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“And his armor-bearer said to him, ‘Do all that is in your heart. Do as you wish. Behold, I am with you heart and soul.’”

Everyone is trembling in caves near a place called Michmash. Saul has been king for less then two years. His son is stuck in a rocky pass barely wide enough for one person to walk through and above him is a garrison of the Philistines, sworn enemies.

Jonathan sums up the situation with the conclusion this is impossible without God’s help. Along with that conclusion the notion that God must want to help. Why else would God put us in this mess?

He says to his servant that is helping him, “God could deliver us here where we are, or up on the top of that hill. Where does it matter. It’ll only be with God’s help. You make the choice and I will lead the way.”

The servants choice? “I’m with you!” That is leadership. Recognizing the position where you are, acknowledging that God must deliver you and inspiring others to see the same.

Then without hesitation Jonathan draws his sword and also without hesitation his servant walks with him. Read the rest of the story in 1 Samuel 14. And better yet try to inspire someone around you today.

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20140321-101652.jpgYesterday was the first day of spring. I spent the day at a garden with my wife. As we walked around the Des Moines Botanical Garden  we observed many beautiful plants.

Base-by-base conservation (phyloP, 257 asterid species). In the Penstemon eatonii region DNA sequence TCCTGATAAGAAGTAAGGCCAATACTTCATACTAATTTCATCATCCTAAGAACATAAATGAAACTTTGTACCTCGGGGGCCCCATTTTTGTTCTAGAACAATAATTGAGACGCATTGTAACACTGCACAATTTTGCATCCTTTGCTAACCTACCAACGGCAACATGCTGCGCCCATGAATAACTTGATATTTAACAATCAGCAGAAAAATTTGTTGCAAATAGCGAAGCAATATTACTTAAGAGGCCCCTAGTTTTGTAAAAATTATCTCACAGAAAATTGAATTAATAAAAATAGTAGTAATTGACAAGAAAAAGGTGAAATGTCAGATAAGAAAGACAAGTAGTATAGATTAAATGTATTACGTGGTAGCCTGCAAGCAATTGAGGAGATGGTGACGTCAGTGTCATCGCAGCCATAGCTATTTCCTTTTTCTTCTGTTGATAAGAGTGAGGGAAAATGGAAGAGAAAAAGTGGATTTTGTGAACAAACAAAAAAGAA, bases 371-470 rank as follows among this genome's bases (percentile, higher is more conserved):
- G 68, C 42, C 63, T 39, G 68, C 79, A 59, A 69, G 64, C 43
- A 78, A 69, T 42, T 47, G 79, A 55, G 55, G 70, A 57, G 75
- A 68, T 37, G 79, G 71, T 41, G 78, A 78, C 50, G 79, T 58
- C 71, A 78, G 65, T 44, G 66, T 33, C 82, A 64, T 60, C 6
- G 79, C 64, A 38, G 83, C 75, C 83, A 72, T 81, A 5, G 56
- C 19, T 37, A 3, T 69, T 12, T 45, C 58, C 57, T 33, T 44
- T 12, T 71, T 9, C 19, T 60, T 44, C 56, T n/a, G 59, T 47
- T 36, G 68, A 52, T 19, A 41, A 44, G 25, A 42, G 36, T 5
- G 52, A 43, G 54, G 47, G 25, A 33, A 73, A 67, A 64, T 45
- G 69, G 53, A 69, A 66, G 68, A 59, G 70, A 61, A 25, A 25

Often, people compare the values of the Christian experience with that of a garden. Not a bad idea since life in the Bible framework it began in the Garden of Eden with Adam and Eve. They enjoyed all kinds of things but were told to avoid one particular item, the tree of “the Knowledge ofGood and Evil.”

Throughout the Bible the theme of growth is emphasized just as one example: “But  grow in grace and the knowledge of our Lord and Savior Jesus Christ” (2 Peter 3:18).

The idea that is given to growth is that it should always “A La Natural.” Many times it’s almost implied if we do anything that takes effort we are essentially working contrary to allowing God’s grace to work The idea forwards that “any works” are foreign to becoming a mature believer.

Yet my walk yesterday with my wife proved the opposite as much effort had been performed by many people in the garden that delighted our eyes at every corner. Yet, clearly the very people that put forth the effort understood and acknowledged that it was the forces of nature that brought about the true beauty. They only participated by being gardeners within that great power.